I’ll admit it, I hated the From Software community. That’s a strong word, but I certainly didn’t like them. A nameless group that I never met, but could classify together as a collective of gamers who liked – no – loved From Software’s games: Demon Souls, Dark Souls, Dark Souls II, and the latest, Bloodborne. I’m not saying my dislike was justified, because it wasn’t. I had no right to judge anyone, but I couldn’t help it. There was this aura of pretentiousness that always seemed to reside in that community whenever I ran into them on a forum post. Little did I know that it was my own vanity and misconception that led me to those views. Everything changed when I decided to try Bloodborne.

I never played any of the earlier From Software titles. They didn’t look interesting to me, and that’s okay. I have the right to see a game and think, “Nah, I’ll pass. Doesn’t look fun to me.” Those words are what can spark the rioting torches of the community that supports From Software so strongly. It’s not that Dark Souls doesn’t look fun, it’s that I’m not up to the challenge. Claiming any of the games look annoying and repetitive is met with claims that you aren’t good enough to play it or have the patience for it. I didn’t go and pick fights with the community or anything, but I had my opinions about From Software’s games and decided to stay clear.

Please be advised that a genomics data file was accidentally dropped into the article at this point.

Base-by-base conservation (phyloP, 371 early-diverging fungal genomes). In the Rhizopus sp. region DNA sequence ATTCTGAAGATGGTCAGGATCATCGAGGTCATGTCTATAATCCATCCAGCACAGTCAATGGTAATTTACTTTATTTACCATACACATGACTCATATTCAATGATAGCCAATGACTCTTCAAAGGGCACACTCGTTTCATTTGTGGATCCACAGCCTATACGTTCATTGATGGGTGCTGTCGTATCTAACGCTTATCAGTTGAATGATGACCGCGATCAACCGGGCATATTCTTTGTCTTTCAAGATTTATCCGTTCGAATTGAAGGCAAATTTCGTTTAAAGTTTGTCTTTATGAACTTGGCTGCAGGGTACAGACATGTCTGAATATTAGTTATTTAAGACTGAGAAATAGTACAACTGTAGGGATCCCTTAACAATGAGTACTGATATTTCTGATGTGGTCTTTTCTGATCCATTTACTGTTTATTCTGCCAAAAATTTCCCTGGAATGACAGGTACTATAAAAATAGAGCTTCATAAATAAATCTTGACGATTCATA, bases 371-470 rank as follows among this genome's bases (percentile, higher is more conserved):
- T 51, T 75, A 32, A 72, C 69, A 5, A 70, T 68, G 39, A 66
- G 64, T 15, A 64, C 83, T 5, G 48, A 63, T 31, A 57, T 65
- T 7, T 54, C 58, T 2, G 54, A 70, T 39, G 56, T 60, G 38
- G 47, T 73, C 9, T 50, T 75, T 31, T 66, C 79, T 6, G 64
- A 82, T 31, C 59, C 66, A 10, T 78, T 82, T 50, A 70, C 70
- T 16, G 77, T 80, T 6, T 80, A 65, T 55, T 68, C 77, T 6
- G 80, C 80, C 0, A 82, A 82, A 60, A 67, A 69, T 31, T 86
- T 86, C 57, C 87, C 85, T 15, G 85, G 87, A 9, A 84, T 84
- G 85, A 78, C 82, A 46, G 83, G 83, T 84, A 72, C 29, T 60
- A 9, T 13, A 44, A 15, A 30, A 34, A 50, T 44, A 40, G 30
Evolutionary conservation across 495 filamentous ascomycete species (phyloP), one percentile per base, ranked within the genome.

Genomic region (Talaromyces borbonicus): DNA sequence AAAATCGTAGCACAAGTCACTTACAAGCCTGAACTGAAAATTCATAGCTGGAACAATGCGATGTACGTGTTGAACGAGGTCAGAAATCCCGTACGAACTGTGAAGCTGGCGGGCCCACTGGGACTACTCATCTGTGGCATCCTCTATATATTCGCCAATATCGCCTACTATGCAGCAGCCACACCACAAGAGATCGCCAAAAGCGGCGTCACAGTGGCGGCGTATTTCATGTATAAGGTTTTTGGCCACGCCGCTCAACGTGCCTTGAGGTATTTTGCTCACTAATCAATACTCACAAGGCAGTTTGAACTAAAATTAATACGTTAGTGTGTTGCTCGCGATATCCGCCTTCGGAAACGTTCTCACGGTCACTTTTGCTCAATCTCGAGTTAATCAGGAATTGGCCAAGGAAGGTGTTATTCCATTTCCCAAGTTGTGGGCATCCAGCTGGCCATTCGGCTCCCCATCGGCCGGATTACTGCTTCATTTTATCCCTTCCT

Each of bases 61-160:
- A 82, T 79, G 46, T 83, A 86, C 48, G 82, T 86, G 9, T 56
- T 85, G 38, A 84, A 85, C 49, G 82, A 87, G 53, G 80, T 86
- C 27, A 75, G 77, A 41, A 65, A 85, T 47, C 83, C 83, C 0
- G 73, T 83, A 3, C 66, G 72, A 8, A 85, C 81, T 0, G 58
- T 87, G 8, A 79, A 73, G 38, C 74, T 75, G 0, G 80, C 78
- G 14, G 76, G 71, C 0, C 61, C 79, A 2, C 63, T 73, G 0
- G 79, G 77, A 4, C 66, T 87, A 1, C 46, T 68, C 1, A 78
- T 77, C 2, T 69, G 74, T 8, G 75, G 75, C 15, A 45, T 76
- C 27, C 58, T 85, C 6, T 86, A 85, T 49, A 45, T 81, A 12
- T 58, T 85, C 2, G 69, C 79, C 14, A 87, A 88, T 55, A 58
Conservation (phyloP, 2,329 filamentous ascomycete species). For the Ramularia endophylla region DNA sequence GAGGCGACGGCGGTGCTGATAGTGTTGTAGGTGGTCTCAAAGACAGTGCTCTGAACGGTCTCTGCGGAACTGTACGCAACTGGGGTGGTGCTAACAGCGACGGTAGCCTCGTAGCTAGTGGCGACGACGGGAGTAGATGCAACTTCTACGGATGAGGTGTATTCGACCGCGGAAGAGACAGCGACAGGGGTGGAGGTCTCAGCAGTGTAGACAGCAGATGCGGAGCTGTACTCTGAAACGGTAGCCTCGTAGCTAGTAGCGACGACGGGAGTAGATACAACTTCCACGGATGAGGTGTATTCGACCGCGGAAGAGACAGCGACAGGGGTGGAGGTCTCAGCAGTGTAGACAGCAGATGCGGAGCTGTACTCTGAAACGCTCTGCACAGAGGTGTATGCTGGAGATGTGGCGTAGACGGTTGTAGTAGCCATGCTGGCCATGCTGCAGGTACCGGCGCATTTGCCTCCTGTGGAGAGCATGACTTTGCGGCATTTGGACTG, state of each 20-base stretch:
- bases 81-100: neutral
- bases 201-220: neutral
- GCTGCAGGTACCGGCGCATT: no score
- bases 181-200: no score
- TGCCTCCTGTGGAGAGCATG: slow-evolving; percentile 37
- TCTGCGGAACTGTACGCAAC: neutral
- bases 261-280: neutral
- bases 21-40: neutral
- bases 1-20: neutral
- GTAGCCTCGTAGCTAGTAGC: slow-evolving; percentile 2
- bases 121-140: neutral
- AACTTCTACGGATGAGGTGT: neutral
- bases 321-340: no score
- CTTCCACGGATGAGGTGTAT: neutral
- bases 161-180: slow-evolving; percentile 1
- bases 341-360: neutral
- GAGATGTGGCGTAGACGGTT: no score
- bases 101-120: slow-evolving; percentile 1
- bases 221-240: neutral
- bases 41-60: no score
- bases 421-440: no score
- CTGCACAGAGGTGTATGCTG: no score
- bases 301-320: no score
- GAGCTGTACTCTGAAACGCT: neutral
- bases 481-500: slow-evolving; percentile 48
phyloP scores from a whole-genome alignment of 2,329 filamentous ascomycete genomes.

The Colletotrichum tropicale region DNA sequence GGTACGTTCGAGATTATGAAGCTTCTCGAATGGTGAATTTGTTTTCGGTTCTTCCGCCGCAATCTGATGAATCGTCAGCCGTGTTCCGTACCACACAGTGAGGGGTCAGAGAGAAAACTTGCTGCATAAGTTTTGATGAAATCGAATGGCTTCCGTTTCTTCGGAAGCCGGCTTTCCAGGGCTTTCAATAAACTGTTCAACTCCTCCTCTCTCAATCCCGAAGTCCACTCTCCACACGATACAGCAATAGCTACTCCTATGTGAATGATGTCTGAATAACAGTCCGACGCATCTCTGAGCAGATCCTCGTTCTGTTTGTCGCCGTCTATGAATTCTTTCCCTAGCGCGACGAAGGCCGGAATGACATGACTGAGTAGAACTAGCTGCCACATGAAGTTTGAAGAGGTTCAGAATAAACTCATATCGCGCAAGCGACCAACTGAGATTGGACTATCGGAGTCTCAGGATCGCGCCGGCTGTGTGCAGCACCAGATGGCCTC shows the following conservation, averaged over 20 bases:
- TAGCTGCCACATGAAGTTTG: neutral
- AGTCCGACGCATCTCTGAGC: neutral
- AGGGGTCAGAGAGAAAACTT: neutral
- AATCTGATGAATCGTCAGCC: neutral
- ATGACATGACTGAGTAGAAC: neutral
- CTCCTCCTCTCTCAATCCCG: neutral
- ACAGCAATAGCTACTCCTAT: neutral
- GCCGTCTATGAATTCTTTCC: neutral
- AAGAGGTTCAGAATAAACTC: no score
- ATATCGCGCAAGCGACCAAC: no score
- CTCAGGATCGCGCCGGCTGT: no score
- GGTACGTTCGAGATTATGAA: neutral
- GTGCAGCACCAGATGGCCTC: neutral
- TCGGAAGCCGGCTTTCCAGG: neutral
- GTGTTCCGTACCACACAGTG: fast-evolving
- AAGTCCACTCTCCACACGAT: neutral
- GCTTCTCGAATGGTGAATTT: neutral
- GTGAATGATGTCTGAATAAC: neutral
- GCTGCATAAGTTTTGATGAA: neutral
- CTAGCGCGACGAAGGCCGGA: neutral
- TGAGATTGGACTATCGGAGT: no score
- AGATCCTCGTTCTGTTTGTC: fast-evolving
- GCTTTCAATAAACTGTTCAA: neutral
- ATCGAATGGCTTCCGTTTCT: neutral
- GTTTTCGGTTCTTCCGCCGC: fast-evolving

I stand by my point, Demon Souls, Dark Souls, and Dark Souls II still look slow and cumbersome to me. After beating Bloodborne (and loving it), I have zero interest in playing the earlier games. That’s okay, I don’t have to like every From Software game, and as I learned, many people in the community understand that. It wasn’t until I was so invested in Bloodborne that I decided to visit the subreddit for spectacular game. I expected snobby elitist players claiming they were the best at Bloodborne—the toughest game out on current gen. I’m ashamed to admit I actually thought that, because I couldn’t have been more wrong.

At least I wasn’t the only one to think this way. Jordan Pailthorpe, a Producer for the Engagement Lab at Emerson College told Kotaku not too long ago his thoughts on the community:

“I think there is a disconnect between why there is a fervent community of people who like the Souls series and how they are represented collectively,” he continues. “Sure, there are those who identify as ‘hardcore gamers’ and feel Dark Souls validates their misguided elitist perspective, but I think that’s a very minor group. I think the majority who appreciate these games do so because it forces people to talk to each other. The game intentionally creates a viral moment of interest where everyone is trying to parse the game together, to uncover mechanical secrets and share strategies for progressing that would be incredibly difficult to do alone.”

There are definitely elitists that stand out in the community, so when you are looking at it from the outside, it is those people you see the easiest. These elitists are the people I had experience with and I wrongly grouped the entire community into a collective of self-proclaimed hardcore gamers. Only when you look further you discover the real community of caring, deeply devoted gamers that are more than happy to help and discuss their favorite game — as I would soon learn.